By Steve Provizer
Robert Macfarlane’s ability to limn the pull between beauty and cataclysm provides a dynamism that elevates this book well above the level of simple “nature” writing.
Underland: A Deep Time Journey by Robert Macfarlane. W.W. Norton, 496 pages, $16.14.
Robert Macfarlane and I share the same schizophrenic perspective on the prospects of life on this planet. We both toggle between ecological despair and a sense that shit’s too good to just go away. The difference between us is that he has the guts to risk his life in exploring this dichotomy and the skills to write a probing, fascinating book about it.
Although it’s reductionist to call Macfarlane simply a “nature” writer, that’s the fulcrum for most of his books: Mountains of the Mind (the allure of high places), The Old Ways (remaining wildness in Great Britain), Landmarks (the language of landscape). In Underland, he goes down. He caves in England, Italy, Slovenia, Norway, and Finland; he explores the catacombs of Paris and the (rapidly diminishing) ice of Greenland.
In each setting, Macfarlane is abetted by locals who have deep knowledge of the terrain and he takes the time to limn their looks and character for the reader. He is a skillful observer of people, but it’s his ability to describe the terrain, plants, birds, and animals of widely divergent ecosystems that is truly impressive. The most satisfying example of his perceptive descriptive fusion of humans and nature is his re-imagining of the process of the prehistoric cave painters who worked at Lofotens, Norway:
Here in the shadows, space and time spill into one another. If life exists, it is the slow life of rock, it is the sea’s patient exploration of the mountain’s inside.
Up where the tunnel wall overhangs them, the figures halt, make their preparations. Rock is to be the painter of rock. In a cup of stone they crush hematite and mix it with spit, earth, and rainwater to make a red paste.
The painting begins.
Indeed, there is much artful writing in this book: Nature is “an assemblage of entanglements of which we are messily part.” “My clumsy bag of bones and blood.” “The ice seems a ‘thing’ that is beyond our comprehension to know but within our capacity to destroy.” I enjoyed this kind of descriptive prose more than his specific attempts at poesy, which are sometimes signaled in an over-determined way, by the exclusion of articles (the, an). However, that’s a minor quibble because the language generally flows beautifully, both in his depictions of rock, sea, or ice and in his narrations of spelunking, climbing, and other explorations. Despite the fact that we know he will survive the hardships and dangers, his tales of adventure are riveting.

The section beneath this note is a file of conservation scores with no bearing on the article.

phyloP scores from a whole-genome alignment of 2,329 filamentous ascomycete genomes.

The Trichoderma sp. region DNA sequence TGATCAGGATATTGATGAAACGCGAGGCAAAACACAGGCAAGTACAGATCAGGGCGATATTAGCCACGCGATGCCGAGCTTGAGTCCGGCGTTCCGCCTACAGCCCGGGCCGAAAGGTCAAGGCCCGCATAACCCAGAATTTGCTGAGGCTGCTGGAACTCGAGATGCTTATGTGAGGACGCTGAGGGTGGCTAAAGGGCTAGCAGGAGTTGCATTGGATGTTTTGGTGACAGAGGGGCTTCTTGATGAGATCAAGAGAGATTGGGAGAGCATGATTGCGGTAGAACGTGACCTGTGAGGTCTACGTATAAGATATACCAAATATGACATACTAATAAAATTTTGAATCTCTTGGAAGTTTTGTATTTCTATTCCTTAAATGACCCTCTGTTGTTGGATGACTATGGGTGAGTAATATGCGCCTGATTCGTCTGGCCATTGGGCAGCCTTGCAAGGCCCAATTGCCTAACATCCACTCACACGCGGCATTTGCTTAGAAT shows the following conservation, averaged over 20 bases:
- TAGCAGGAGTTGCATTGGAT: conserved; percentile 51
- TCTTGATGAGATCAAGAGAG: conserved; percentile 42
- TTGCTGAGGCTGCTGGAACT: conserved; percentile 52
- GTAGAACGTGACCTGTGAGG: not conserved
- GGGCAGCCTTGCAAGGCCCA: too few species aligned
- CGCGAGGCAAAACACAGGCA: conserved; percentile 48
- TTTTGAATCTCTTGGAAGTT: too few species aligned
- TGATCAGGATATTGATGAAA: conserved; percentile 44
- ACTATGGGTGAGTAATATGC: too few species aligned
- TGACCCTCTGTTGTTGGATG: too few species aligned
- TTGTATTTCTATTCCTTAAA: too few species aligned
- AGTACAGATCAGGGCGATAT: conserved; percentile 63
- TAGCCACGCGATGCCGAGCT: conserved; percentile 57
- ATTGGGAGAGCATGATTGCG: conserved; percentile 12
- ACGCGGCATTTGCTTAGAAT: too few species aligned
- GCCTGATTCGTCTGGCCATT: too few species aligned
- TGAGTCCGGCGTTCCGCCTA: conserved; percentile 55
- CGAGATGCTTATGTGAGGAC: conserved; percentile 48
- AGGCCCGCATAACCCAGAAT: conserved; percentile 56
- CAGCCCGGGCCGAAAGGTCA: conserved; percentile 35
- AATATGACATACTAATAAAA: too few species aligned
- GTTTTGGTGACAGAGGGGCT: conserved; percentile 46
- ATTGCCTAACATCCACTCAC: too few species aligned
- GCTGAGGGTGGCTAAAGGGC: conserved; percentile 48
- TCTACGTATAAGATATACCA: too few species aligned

The tension between the natural splendor of a scene and the ravages of man I mentioned at the beginning of this review plays out throughout the book. Even in the most isolated, seemingly pristine environments that Macfarlane explores, he sees plastic effluvia, the traces of civilized man. He spends time exploring spaces beneath the Slovenian Alps — the scene of human carnage for a century. Here he expresses one variable of the tension: “Dissonance is produced by any landscape that enchants in the present, but has been a site of violence in the past. But to read a place only for its dark histories is to disallow its possibilities for future life, to deny reparation or hope — and this is another kind of oppression.”
Two chapters lack this tension between destruction and hope because they are pessimistic in the extreme. One chapter deals with the underland cavern the Finns are constructing in order to store the waste from their nuclear plants. Macfarlane’s attitude is symbolically made clear when he describes the animatronic model of Einstein on display in the visitor’s center:
Einstein’s upper body lurches toward us and stops with a jerk that dislodges the right-hand half of his grey moustache, which droops slowly forward over his upper lip. A recorded voice that I do not take to be Einstein’s begins to speak to us in Finnish.
The chapter about Greenland is uniformly pessimistic. How could it be otherwise? The locals who are guiding his forays describe the incessantly retreating line of ice and the disappearance of glaciers. Macfarlane describes how rising temperatures and melting permafrost around the world exposes biological, chemical, and nuclear waste sites, encourages the proliferation of mosquitoes, and inspires the depression that takes hold in the people who live in environments that are being destroyed (called “solastalgia”).
And yet, Macfarlane writes about ice as a man who is truly moved by its subtleties and the capacity of ice cores to reveal secrets about the planet. As he writes: “The color of deep ice is blue, a blue unlike any other in the world—the blue of time. . . . The blue of time is so beautiful that it pulls body and mind towards it.”
Macfarlane’s ability to limn this pull between beauty and cataclysm provides a dynamism that elevates this book well above the level of simple “nature” writing. Examining the complex interactions between the vitality of our planet and the predations and glories of mankind is no easy task. I’ve never seen it done as well as it is in Underland.
Steve Provizer writes on a range of subject, most often the arts. He is a musician and blogs about jazz here.